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  • Jo M. Sekimonyo

What is "ethosism"? Interview with Author Jo M. Sekimonyo

Do you think someone could be a writer if they don’t feel emotions strongly? It depends if they don’t feel strongly about the subject matter, not just a drama king or queen. But without it, writing turns the book into an art instead of an experience for both parties, the author and the reader. As I said in the book, “I write what I love,” said Steve Biko. On the other hand, I write what I deeply hate. In a way, we both denounce with a strong passion the same shit: socio-economic injustice. When readers understand the degree of emotion the writer wraps in the point of view, it tends to stick in their minds and they tend to engage with the message. Moreover, a book written in a neutral and emotionless way is often boring to read. Granted, there are times like school books or instruction manuals where a flat tone is perfect.

What does Ethosism mean? There is no doubt that socialism and communism failed horribly, but now humanity’s stubbornness to stay on the path of capitalism is strangling us. Humanity seems blocked on one of these old systems which are based on arguments that have become fallacious as if we were denying the paradigm shift of the 21st century. Ethosism is an economic and political system in which all participants in the generation of the surplus share it in percentage terms.

Do you think ethosism addresses the cause of the problem? Capitalism, like communism and socialism, is for a nation of the developed world and the third world which stands firmly beside them a child whose parents brag in public, but reprimand in private. However, some of the strongest old bastions of communism and socialism have embraced the frenzied antics of capitalism. As capitalism is crowned the winner, another consensus has emerged. In the United States, billionaires like Warren Edward Buffett and Carl Celian Icahn agree with some communist-style senators like Bernie Sanders and Elizabeth Ann Warren that the huge wealth gap should not exist. Sadly, when looking at billionaire Bill Gates’ initiative of the wealthy to pledge the majority of their wealth to solve what they see as some of society’s most pressing problems or the call for equity or increase for the wealthy, one realizes that the remedies prescribed by these capitalist vultures or activist investors as well as from the political arena are more or less fixed to preserve the status quo. The real problem is the inherited Enlightenment packing order deeply rooted in a now despicable but capable argument for billionaires to spring up all over the world. People don’t get madly rich because they are geniuses, as it is glamorously portrayed, but because the system is superbly flawed. It all comes down to Capital, or should I say what is defined as Capital. For the wrong reasons, Capital is still defined as the part of wealth which was devoted to obtaining further wealth, as Alfred Marshall stated. That’s why people like Wall Street and moneyers in any part of the world earn huge incomes, mostly as a percentage of profit, relative to what they contribute. And the rest who are fundamentally necessary for the success of an enterprise or a business compensate with a wage, a nominally fixed number. But I point out that in the twenty-first century, ordinary mortals acquiring and possessing their means of engagement, participation, or involvement has become a global culture. Instead of a large reserve army of labor, the robber barons and captains of greedy plot industry has actually produced surplus privateers or ready-entrepreneurs. When we analyze the nature of trade today, we can see that there are more enterprises than businesses. Economies are shifting from the industrial sector to the service sector. Faced with this new reality, Capital is that means which is interlocked to obtain wealth through interaction with others in an enterprise to produce a commodity or provide a service, ergo, money is not the sole source of all surplus. Labor is not, either. Henceforth, surplus distribution ought to be from each according to his or her means, not to each according to their needs. The double standard reward arrangement in nominal term for the ones labeled as labor and percentage of the surplus for the moneyers is obsolete. Everyone should be getting a piece of the loot in form a percentage. The intermediary that is the state and the notion of wages are all thrown out the window.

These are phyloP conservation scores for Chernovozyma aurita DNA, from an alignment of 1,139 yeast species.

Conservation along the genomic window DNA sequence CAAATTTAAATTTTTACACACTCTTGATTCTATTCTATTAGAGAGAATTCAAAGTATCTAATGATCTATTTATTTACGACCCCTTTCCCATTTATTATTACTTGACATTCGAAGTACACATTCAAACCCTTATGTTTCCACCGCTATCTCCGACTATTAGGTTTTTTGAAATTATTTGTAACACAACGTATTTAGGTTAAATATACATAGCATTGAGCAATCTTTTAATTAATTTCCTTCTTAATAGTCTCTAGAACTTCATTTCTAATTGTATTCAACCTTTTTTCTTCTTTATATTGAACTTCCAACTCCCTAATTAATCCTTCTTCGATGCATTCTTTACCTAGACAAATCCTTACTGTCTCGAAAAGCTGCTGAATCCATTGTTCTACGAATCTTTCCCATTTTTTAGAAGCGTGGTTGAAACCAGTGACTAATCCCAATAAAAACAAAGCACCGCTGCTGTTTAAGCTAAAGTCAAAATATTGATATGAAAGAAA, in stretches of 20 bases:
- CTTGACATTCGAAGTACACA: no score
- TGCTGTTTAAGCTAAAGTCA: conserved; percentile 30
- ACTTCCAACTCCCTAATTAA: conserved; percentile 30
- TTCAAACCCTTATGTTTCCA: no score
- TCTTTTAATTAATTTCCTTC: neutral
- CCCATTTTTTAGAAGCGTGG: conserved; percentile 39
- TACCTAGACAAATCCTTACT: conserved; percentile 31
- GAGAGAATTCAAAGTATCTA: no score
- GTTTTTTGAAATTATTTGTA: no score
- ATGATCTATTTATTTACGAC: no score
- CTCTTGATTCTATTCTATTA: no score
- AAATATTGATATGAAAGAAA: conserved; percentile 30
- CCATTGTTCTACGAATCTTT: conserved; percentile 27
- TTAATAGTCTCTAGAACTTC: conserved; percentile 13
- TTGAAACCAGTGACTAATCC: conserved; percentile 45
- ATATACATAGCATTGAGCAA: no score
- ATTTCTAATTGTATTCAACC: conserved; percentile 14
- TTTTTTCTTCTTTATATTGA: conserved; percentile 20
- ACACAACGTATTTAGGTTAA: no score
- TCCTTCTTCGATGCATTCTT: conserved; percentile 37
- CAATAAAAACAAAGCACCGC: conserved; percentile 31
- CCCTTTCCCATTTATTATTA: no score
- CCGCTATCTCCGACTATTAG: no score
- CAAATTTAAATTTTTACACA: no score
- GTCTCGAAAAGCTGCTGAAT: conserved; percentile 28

What part of the book did you have the hardest time writing? The first chapter, what is love. The approach to writing this book has been to force the reader to slow down and think or backtrack. But in this chapter, I’ve poured some of the most excruciating experiences into the cerebral pursuit of common sense.

Do you Google yourself? Ten years ago, when my first published book “economic jihad” was out there, I googled a lot. One could say search for affirmation. But the thrill of feeling like I exist because Google said so has long lost its potency. Now I don’t google myself unless I’m in bum mode while trying to get my point across to someone who needs Google to affirm that I somehow know what I’m talking about or exist.

Sakura Publishing Official

Interview with Author Jo M. Sekimonyo April 19, 2022

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Jo M. Sekimonyo an be best described as a realist, a philosopher of socioeconomic inequality, a humanitarian, and a person that is not afraid to speak his own mind.


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